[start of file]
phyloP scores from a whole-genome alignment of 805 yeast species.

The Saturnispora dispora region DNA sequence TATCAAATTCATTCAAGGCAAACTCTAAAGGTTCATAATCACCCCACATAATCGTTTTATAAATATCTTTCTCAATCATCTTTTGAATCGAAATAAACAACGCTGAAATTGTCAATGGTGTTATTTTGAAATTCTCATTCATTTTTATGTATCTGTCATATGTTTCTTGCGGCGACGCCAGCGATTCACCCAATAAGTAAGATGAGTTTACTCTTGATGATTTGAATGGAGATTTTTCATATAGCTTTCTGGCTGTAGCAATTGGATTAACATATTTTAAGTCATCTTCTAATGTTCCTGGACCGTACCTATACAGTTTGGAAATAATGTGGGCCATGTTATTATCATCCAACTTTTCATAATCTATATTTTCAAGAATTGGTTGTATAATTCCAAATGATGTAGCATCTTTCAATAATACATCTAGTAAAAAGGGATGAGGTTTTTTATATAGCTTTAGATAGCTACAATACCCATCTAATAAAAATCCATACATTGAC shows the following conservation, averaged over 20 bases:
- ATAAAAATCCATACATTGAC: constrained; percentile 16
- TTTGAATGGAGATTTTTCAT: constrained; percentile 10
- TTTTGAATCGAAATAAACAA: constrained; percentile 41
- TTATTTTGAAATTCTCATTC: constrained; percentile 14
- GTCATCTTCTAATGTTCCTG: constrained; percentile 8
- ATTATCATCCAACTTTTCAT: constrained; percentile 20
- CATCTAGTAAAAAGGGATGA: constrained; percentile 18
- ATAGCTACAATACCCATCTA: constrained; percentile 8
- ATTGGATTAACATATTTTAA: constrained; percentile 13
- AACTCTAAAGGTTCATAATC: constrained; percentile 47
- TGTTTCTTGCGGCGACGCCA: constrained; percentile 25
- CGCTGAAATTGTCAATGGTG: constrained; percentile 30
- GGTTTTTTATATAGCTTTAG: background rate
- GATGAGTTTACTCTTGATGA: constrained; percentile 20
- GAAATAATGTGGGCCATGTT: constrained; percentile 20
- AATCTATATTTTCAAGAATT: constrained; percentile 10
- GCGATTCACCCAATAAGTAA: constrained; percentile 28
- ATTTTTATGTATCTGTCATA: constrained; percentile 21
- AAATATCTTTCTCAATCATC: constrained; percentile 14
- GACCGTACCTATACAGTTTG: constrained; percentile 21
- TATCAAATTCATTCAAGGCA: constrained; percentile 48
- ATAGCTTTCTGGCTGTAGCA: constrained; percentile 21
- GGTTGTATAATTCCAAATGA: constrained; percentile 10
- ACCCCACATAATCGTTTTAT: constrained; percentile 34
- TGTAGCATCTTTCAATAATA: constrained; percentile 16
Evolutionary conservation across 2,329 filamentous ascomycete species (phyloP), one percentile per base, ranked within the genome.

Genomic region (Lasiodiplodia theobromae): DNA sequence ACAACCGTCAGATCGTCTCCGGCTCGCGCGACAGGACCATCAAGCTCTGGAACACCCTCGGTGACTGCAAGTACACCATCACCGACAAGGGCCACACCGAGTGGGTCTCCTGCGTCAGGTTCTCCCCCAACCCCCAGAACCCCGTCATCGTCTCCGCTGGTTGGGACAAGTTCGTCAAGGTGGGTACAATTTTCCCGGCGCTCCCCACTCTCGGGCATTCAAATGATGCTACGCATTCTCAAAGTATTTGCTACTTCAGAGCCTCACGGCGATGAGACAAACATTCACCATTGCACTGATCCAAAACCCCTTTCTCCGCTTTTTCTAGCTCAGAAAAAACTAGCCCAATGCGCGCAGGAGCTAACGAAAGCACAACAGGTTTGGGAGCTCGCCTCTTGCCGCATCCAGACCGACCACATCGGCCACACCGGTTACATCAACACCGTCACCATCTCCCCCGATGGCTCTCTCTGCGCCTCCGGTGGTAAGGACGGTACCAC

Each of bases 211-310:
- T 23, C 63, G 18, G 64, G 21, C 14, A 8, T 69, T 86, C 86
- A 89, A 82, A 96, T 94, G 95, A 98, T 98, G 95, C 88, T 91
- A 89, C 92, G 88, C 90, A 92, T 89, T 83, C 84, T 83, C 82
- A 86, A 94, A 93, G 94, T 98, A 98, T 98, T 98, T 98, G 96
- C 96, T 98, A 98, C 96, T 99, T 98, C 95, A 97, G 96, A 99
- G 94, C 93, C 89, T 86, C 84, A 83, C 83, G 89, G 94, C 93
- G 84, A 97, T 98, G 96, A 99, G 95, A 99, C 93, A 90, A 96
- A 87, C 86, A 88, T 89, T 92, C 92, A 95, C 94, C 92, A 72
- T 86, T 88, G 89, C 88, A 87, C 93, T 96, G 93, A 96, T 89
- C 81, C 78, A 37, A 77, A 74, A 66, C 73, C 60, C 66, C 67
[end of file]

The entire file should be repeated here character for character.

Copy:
phyloP scores from a whole-genome alignment of 805 yeast species.

The Saturnispora dispora region DNA sequence TATCAAATTCATTCAAGGCAAACTCTAAAGGTTCATAATCACCCCACATAATCGTTTTATAAATATCTTTCTCAATCATCTTTTGAATCGAAATAAACAACGCTGAAATTGTCAATGGTGTTATTTTGAAATTCTCATTCATTTTTATGTATCTGTCATATGTTTCTTGCGGCGACGCCAGCGATTCACCCAATAAGTAAGATGAGTTTACTCTTGATGATTTGAATGGAGATTTTTCATATAGCTTTCTGGCTGTAGCAATTGGATTAACATATTTTAAGTCATCTTCTAATGTTCCTGGACCGTACCTATACAGTTTGGAAATAATGTGGGCCATGTTATTATCATCCAACTTTTCATAATCTATATTTTCAAGAATTGGTTGTATAATTCCAAATGATGTAGCATCTTTCAATAATACATCTAGTAAAAAGGGATGAGGTTTTTTATATAGCTTTAGATAGCTACAATACCCATCTAATAAAAATCCATACATTGAC shows the following conservation, averaged over 20 bases:
- ATAAAAATCCATACATTGAC: constrained; percentile 16
- TTTGAATGGAGATTTTTCAT: constrained; percentile 10
- TTTTGAATCGAAATAAACAA: constrained; percentile 41
- TTATTTTGAAATTCTCATTC: constrained; percentile 14
- GTCATCTTCTAATGTTCCTG: constrained; percentile 8
- ATTATCATCCAACTTTTCAT: constrained; percentile 20
- CATCTAGTAAAAAGGGATGA: constrained; percentile 18
- ATAGCTACAATACCCATCTA: constrained; percentile 8
- ATTGGATTAACATATTTTAA: constrained; percentile 13
- AACTCTAAAGGTTCATAATC: constrained; percentile 47
- TGTTTCTTGCGGCGACGCCA: constrained; percentile 25
- CGCTGAAATTGTCAATGGTG: constrained; percentile 30
- GGTTTTTTATATAGCTTTAG: background rate
- GATGAGTTTACTCTTGATGA: constrained; percentile 20
- GAAATAATGTGGGCCATGTT: constrained; percentile 20
- AATCTATATTTTCAAGAATT: constrained; percentile 10
- GCGATTCACCCAATAAGTAA: constrained; percentile 28
- ATTTTTATGTATCTGTCATA: constrained; percentile 21
- AAATATCTTTCTCAATCATC: constrained; percentile 14
- GACCGTACCTATACAGTTTG: constrained; percentile 21
- TATCAAATTCATTCAAGGCA: constrained; percentile 48
- ATAGCTTTCTGGCTGTAGCA: constrained; percentile 21
- GGTTGTATAATTCCAAATGA: constrained; percentile 10
- ACCCCACATAATCGTTTTAT: constrained; percentile 34
- TGTAGCATCTTTCAATAATA: constrained; percentile 16
Evolutionary conservation across 2,329 filamentous ascomycete species (phyloP), one percentile per base, ranked within the genome.

Genomic region (Lasiodiplodia theobromae): DNA sequence ACAACCGTCAGATCGTCTCCGGCTCGCGCGACAGGACCATCAAGCTCTGGAACACCCTCGGTGACTGCAAGTACACCATCACCGACAAGGGCCACACCGAGTGGGTCTCCTGCGTCAGGTTCTCCCCCAACCCCCAGAACCCCGTCATCGTCTCCGCTGGTTGGGACAAGTTCGTCAAGGTGGGTACAATTTTCCCGGCGCTCCCCACTCTCGGGCATTCAAATGATGCTACGCATTCTCAAAGTATTTGCTACTTCAGAGCCTCACGGCGATGAGACAAACATTCACCATTGCACTGATCCAAAACCCCTTTCTCCGCTTTTTCTAGCTCAGAAAAAACTAGCCCAATGCGCGCAGGAGCTAACGAAAGCACAACAGGTTTGGGAGCTCGCCTCTTGCCGCATCCAGACCGACCACATCGGCCACACCGGTTACATCAACACCGTCACCATCTCCCCCGATGGCTCTCTCTGCGCCTCCGGTGGTAAGGACGGTACCAC

Each of bases 211-310:
- T 23, C 63, G 18, G 64, G 21, C 14, A 8, T 69, T 86, C 86
- A 89, A 82, A 96, T 94, G 95, A 98, T 98, G 95, C 88, T 91
- A 89, C 92, G 88, C 90, A 92, T 89, T 83, C 84, T 83, C 82
- A 86, A 94, A 93, G 94, T 98, A 98, T 98, T 98, T 98, G 96
- C 96, T 98, A 98, C 96, T 99, T 98, C 95, A 97, G 96, A 99
- G 94, C 93, C 89, T 86, C 84, A 83, C 83, G 89, G 94, C 93
- G 84, A 97, T 98, G 96, A 99, G 95, A 99, C 93, A 90, A 96
- A 87, C 86, A 88, T 89, T 92, C 92, A 95, C 94, C 92, A 72
- T 86, T 88, G 89, C 88, A 87, C 93, T 96, G 93, A 96, T 89
- C 81, C 78, A 37, A 77, A 74, A 66, C 73, C 60, C 66, C 67